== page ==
15 Appendix I CANCER NURSING IN ONTARIO Position Paper December 1999 Written by M. Fitch, RN, PhD & D.Mings, RN, MHSc, OCN For the CCO Nursing Professional Advisory Committee and the Nursing Sub-Committee of the Systemic Treatment Task Force 15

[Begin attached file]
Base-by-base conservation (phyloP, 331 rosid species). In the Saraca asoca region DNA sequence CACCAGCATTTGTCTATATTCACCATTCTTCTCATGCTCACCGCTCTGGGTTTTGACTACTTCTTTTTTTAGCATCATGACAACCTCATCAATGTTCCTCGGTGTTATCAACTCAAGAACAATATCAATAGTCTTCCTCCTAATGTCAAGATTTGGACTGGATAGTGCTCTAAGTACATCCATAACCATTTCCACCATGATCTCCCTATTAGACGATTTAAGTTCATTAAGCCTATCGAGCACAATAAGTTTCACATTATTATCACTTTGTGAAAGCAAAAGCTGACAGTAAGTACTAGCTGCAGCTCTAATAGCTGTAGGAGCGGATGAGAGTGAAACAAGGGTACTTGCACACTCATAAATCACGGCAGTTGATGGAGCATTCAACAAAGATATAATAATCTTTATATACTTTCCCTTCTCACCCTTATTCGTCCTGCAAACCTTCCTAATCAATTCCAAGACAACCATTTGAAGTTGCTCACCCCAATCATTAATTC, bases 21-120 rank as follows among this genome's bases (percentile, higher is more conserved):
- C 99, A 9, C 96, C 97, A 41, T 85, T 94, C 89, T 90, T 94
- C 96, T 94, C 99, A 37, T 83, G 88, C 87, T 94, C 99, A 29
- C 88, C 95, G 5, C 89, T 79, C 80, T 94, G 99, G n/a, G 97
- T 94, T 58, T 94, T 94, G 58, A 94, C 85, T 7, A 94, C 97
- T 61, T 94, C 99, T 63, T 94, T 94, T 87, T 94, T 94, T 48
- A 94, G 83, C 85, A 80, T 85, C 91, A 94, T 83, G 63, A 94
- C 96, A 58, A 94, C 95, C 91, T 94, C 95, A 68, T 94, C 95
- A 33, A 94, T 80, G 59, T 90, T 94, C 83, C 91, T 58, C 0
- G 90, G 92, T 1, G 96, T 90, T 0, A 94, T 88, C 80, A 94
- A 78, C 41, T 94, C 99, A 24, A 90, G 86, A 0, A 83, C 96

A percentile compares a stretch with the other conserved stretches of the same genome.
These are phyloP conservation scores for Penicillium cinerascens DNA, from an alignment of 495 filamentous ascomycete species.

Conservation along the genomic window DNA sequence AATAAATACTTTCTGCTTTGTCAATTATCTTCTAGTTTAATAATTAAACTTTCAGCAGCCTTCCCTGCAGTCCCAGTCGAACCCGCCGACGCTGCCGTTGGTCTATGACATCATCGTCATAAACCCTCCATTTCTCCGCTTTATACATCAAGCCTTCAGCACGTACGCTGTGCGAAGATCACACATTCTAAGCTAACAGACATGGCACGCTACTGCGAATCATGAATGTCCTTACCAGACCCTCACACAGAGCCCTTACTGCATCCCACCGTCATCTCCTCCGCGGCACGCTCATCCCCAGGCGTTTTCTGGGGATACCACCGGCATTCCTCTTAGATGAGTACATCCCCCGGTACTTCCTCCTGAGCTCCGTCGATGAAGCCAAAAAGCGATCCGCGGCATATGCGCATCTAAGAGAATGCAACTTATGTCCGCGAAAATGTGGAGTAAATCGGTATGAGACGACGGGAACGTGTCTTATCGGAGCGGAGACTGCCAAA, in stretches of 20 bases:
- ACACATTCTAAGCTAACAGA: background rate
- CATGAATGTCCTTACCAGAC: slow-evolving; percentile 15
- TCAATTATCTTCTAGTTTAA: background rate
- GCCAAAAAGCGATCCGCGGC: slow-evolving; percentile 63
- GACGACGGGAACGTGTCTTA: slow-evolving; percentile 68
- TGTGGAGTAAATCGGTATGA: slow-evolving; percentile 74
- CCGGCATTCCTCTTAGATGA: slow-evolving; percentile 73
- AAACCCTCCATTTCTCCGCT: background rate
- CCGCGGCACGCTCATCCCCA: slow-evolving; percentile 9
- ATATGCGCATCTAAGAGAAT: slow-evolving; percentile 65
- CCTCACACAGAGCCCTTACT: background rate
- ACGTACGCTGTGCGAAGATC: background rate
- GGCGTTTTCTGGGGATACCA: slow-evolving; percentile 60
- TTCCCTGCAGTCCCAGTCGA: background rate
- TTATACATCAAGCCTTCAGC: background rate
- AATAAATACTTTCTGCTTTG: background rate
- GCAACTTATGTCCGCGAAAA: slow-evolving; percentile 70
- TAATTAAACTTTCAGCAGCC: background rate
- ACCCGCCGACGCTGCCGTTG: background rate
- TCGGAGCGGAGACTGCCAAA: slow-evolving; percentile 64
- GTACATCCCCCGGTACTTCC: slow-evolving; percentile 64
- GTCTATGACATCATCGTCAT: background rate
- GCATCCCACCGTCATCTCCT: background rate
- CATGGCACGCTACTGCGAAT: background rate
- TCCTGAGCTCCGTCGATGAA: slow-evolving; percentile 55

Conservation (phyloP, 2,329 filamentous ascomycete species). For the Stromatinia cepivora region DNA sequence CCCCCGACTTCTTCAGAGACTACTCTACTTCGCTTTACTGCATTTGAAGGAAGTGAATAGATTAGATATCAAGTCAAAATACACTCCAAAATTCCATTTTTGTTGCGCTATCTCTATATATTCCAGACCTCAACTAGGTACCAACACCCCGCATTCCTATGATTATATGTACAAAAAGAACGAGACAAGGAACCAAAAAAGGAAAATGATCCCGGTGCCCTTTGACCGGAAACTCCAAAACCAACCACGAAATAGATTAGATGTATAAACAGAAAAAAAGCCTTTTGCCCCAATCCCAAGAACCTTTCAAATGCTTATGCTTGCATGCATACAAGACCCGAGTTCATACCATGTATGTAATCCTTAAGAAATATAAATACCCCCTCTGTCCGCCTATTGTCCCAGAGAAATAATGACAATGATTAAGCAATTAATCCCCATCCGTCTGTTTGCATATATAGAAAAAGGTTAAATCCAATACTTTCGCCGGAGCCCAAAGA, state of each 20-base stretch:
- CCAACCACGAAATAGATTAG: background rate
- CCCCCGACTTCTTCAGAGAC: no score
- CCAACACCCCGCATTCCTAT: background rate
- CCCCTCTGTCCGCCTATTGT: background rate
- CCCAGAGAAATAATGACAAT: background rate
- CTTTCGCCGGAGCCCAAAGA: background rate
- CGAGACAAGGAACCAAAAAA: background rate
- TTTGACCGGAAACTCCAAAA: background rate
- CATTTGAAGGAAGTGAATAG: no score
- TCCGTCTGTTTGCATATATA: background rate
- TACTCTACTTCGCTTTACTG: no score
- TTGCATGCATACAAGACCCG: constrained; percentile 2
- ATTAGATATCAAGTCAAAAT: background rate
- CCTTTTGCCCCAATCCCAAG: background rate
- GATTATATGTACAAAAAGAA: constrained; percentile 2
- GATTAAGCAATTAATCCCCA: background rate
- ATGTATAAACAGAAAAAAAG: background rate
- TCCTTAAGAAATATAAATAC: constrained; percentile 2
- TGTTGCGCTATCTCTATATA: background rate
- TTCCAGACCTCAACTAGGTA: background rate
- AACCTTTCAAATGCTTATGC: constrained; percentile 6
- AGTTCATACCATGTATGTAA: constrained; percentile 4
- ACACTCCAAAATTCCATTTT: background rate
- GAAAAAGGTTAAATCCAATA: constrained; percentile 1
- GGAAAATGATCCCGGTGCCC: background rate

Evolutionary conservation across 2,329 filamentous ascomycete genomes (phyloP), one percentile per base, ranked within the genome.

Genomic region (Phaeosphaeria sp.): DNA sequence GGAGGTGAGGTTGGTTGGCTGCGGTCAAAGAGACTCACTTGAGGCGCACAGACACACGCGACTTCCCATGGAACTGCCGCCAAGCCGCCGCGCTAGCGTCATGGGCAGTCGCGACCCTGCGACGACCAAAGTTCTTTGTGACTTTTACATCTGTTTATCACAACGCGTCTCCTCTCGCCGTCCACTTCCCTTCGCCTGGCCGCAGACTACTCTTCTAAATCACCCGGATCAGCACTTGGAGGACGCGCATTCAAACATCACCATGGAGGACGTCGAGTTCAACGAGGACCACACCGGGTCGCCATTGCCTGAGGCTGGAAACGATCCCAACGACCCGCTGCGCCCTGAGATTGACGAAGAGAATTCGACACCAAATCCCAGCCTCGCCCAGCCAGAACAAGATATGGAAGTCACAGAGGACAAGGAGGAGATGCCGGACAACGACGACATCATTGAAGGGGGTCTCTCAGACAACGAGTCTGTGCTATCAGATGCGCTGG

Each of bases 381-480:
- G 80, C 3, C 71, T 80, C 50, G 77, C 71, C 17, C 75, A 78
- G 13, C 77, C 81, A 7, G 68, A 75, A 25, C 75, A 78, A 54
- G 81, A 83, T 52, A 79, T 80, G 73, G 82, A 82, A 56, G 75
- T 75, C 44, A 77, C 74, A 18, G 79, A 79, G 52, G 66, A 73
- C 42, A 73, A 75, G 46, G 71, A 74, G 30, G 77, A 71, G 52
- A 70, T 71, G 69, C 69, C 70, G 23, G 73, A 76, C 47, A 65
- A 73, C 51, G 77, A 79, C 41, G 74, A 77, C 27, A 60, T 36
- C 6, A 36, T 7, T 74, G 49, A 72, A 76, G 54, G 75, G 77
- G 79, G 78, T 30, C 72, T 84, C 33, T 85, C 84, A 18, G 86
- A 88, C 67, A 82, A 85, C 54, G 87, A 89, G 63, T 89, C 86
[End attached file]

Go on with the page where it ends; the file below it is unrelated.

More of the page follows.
16 EXECUTIVE SUMMARY The delivery of cancer care in Ontario is facing unprecedented challenges. Shortages in nursing, as in all professional disciplines are having an impact on the delivery of cancer care. Oncology nurses have a major role to play in the delivery of optimum cancer care. Oncology nursing, when adequately defined and supported, can benefit the cancer delivery system, patients and families. A primary nursing model is seen as being key to the delivery of optimum cancer care. Primary nursing as a philosophy facilitates continuity of care, coordination of a patients care plan and a meaningful ongoing relationship with the patient and their family. Primary nursing, when delivered in the collaboration of a nursephysician team allows for medical resources to be used appropriately. According to Marram, Barrett & Bevis (1979) Primary Nursing "can best be defined as each patient has one accountable nurse who plans and modifies his/her care, and this nurse is the patient's primary point of contact in accessing the health care team." Defined roles enable nurses to manage patients within their scope of practice in collaboration with physicians. Enacting other nursing roles such as nurse practitioners and advanced practice nurses can also enable the health care system to manage a broader number of patients with more complex needs. Recommendations are made for recruiting and retaining nurses as an essential strategy to ensuring the supply of oncology nurses. Other issues are also raised in regards to standardizing aspects of the nursing role, so it is clearly defined. Providing ongoing education and areas of advancement is also seen as important issues to be addressed. Nursing currently contributes in a positive manner to patient care delivery in Cancer Care Ontario. There is opportunity to maximize the impact of nursing on patient care and the cancer system by ensuring the role of nursing is understood and used efficiently. 16